This article was published by The McAlvany Intelligence Advisor on Friday, September 13, 2019:

On the surface, Donald Trump’s reason for delaying by two weeks the increase in tariffs on Chinese imports is laughable: the only people celebrating the 70th anniversary will be the communists themselves.

Beneath the surface, however, is the negotiating war taking place between the Chinese communists and Mr. Trump. And both know the rules.

They come from the Harvard Law School’s Program on Negotiation (PON).

Tweeted the President: “At the request of Vice Premier of China, Liu He, and due to the fact that the People’s Republic of China will be celebrating their 70th Anniversary on October 1st, we have agreed, as gesture of good will, to move the increased Tariffs on 250 Billion Dollars’ worth of goods (25% to 30%), from October 1st to October 5th.”

This is laughable on its face, but indicative of the sort of hard bargaining both sides are engaging in. It’s laughable because only the communists in China are celebrating that 70th anniversary of their oppression of the Chinese people. It’s a communist dictatorship, after all, and any celebration will be carefully planned, managed, staged, and performed for a world press enamored by (and deceived by) claims that China has raised itself (all by itself) from third world status to first world challenger to the United States.

The PON rule? “Extreme demands followed up by small, slow concessions.” This strategy, according to Harvard Law, “protects dealmakers from making concessions too quickly.”

It’s not the only rule Trump is following. There’s the “delaying and stalling” technique, the “precondition” technique, and the “withdrawn offer” technique, among others.

Consider: Delaying implementation of the increase gives negotiators on both sides time to come to terms before the new deadline. It provides additional incentive for the Chinese to hold serious conversations. It’s interesting to note that the Chinese negotiators are coming to Washington for those preliminary conversations, another tactic of making a minor concession in order to advance a major conversation.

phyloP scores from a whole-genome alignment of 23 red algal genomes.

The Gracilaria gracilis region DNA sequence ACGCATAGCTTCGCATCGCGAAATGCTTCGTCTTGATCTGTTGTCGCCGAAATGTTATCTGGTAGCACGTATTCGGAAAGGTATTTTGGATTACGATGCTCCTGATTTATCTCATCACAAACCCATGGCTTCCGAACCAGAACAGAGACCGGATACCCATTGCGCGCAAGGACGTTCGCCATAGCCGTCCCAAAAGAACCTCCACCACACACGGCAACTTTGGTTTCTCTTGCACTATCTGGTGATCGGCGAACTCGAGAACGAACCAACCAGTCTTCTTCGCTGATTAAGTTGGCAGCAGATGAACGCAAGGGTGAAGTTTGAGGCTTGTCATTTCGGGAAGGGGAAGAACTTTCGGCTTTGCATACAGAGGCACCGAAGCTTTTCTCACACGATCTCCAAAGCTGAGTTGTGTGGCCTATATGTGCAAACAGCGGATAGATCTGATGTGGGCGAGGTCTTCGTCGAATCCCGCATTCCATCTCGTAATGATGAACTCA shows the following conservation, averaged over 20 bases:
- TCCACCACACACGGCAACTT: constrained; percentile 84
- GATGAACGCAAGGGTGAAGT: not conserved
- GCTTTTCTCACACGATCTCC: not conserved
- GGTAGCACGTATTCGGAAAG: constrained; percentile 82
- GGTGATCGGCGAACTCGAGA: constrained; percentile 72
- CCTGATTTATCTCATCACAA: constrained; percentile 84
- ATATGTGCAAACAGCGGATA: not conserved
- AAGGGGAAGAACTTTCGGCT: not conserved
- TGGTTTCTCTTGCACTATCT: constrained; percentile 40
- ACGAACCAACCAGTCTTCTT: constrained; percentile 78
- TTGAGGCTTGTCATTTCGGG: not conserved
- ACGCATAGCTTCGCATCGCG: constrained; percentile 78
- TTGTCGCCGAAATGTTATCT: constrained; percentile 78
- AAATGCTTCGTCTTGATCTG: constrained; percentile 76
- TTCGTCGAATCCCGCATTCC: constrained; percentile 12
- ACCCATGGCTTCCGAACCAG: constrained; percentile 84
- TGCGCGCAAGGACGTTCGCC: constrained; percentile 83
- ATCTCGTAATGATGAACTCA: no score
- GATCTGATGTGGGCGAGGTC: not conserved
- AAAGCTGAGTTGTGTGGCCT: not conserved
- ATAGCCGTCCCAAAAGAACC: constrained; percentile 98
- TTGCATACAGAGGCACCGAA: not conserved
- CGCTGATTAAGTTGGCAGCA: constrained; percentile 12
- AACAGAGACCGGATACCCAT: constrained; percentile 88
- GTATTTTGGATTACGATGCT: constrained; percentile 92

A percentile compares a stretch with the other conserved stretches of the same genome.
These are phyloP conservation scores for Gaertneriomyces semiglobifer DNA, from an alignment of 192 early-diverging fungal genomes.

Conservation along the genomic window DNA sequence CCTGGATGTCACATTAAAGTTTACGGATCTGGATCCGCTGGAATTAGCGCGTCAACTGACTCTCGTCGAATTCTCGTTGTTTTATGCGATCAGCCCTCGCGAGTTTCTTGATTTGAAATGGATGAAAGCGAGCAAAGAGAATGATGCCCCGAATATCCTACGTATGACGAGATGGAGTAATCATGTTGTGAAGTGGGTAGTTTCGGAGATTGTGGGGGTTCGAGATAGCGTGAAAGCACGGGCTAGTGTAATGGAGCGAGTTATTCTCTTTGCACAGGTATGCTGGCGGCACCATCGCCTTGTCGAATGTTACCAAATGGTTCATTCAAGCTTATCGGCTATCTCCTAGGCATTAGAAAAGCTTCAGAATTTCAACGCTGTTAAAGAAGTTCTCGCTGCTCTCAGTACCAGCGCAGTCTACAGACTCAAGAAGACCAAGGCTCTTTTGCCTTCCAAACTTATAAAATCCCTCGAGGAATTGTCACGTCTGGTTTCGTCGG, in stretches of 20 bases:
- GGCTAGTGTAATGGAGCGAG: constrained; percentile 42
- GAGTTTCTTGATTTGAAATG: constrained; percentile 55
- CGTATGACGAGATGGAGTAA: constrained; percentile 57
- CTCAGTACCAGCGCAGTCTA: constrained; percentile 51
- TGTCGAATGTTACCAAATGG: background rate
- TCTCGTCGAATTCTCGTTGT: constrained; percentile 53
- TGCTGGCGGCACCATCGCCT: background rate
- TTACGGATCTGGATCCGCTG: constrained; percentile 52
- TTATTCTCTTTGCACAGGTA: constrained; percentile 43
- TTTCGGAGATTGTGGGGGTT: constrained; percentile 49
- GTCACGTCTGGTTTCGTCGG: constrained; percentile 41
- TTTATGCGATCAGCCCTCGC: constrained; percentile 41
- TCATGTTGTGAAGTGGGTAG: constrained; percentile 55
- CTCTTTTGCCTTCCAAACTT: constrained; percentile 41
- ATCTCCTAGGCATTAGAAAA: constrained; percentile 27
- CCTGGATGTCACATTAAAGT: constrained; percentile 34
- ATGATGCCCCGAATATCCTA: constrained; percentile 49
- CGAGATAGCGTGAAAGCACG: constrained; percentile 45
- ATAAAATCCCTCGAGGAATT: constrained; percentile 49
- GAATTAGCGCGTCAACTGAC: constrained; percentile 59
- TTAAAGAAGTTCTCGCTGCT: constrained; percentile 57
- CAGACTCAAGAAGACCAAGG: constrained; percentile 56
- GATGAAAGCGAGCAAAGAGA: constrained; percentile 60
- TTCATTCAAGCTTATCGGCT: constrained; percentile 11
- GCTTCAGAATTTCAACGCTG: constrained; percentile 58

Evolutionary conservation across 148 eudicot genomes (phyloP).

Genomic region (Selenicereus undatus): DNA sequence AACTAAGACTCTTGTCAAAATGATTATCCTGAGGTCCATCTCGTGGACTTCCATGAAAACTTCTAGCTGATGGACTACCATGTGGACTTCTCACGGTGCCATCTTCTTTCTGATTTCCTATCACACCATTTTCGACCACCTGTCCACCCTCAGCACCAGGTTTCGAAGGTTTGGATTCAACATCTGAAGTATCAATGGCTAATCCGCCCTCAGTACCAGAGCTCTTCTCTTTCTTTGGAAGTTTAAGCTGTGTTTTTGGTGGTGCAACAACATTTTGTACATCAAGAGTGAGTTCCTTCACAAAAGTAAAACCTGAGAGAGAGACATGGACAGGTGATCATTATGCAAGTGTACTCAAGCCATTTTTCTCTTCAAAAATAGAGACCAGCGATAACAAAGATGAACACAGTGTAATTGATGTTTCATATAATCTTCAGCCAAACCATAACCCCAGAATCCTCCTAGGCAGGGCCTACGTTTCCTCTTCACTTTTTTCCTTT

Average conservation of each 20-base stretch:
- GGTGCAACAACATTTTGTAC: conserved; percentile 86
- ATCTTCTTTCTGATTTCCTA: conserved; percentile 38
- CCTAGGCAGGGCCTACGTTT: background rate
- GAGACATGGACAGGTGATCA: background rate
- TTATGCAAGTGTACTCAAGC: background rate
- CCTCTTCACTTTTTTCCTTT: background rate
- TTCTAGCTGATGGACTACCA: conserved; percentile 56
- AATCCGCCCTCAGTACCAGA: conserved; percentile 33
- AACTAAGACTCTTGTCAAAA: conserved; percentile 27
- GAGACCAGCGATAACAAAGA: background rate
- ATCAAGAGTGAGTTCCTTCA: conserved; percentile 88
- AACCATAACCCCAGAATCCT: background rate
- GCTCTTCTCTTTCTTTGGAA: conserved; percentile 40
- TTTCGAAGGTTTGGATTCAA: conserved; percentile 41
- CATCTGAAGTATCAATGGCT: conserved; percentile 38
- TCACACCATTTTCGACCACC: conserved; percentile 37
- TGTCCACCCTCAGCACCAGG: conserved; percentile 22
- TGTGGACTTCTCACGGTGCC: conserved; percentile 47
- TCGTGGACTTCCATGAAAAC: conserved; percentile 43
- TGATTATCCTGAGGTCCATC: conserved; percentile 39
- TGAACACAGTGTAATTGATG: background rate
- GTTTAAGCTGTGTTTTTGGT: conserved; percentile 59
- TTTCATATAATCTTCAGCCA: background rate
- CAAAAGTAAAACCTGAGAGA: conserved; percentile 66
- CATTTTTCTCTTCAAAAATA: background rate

China knows the rules. On Wednesday, the communists published a short list of American products that would be exempt from its own tariffs (including shrimp, lubricants, alfalfa meal, and some other minor items) in response to Trump’s concession. Those tariffs were imposed by the communists last July as part of the “tit-for-tat” game being played out in the tariff war.

In addition, the communists on Wednesday said they would be announcing more exemptions in coming weeks, provided that the U.S. continued negotiating in good faith.

On Thursday, the Chinese communists let it be known, through their Ministry of Commerce, that “some Chinese companies were beginning to make inquiries about resuming purchases of American agricultural products.” This is aimed squarely at Trump’s need to reduce tariff pressure on American farmers before the upcoming election.

The Chinese have touted various changes they claim to have made to certain laws governing foreign investment and intellectual property, without being specific.

It’s all part of a high-level game of poker, following standard negotiating tactics. But the ultimate strategy is not only “advertising what you have” but “having what you advertise.” In Trump’s case, he is holding the high cards: a stronger, larger, and more rapidly growing economy that is much less dependent upon exports than his opponents across the table.

There’s another factor to consider, as well, as revealed by the Chinese communists’ response to the Hong Kong uprisings. They moved mightily to tamp down those protests, knowing that they might just give encouragement to others in the homeland to challenge their communist dictatorship. The most current information available is that the communists ruling China face more than 200,000 anti-government protests every year. That is a present reminder of just how tenuous their hold is over the peasantry.

Mr. Trump knows all of this. That’s why he greeted the news of the exemptions as a sign that China would soon compromise, saying that the trade war “was only going to get worse” if they didn’t come to the table, and considered the announcement as a sign that “they want to make a deal.”

Said Trump: “They took tariffs off, certain types. I think it was a gesture. It was a big move. People were shocked. I wasn’t shocked.”

The Chinese are as skilled at playing the game as is the president. They just don’t hold the high cards.

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Sources:

CNBCTrump delays tariff hikes by two weeks in ‘good will’ gesture to China

MarketWatch.comU.S. stock futures rise after Trump delays tariff hikes against China until Oct. 15

The Wall Street JournalTrump to Delay Tariffs on China by Two Weeks

The New York TimesTrump Agrees to 2-Week Delay in China Tariff Increase

The New York TimesTrump Delays Planned Tariff Increase in ‘Gesture of Good Will’ to China

The New York TimesTrump: U.S. Agrees to Delay Tariff Hike on Some Chinese Goods by Two Weeks

Negotiation Tips, Ploys and Techniques (Part I of II)

Negotiation Tips, Ploys and Techniques (Part II of II)

Harvard Law10 Hard-Bargaining Tactics to Watch Out for in a Negotiation

Protest and dissent in China

China, Not Russia, the Greater Threat, by Patrick Buchanan

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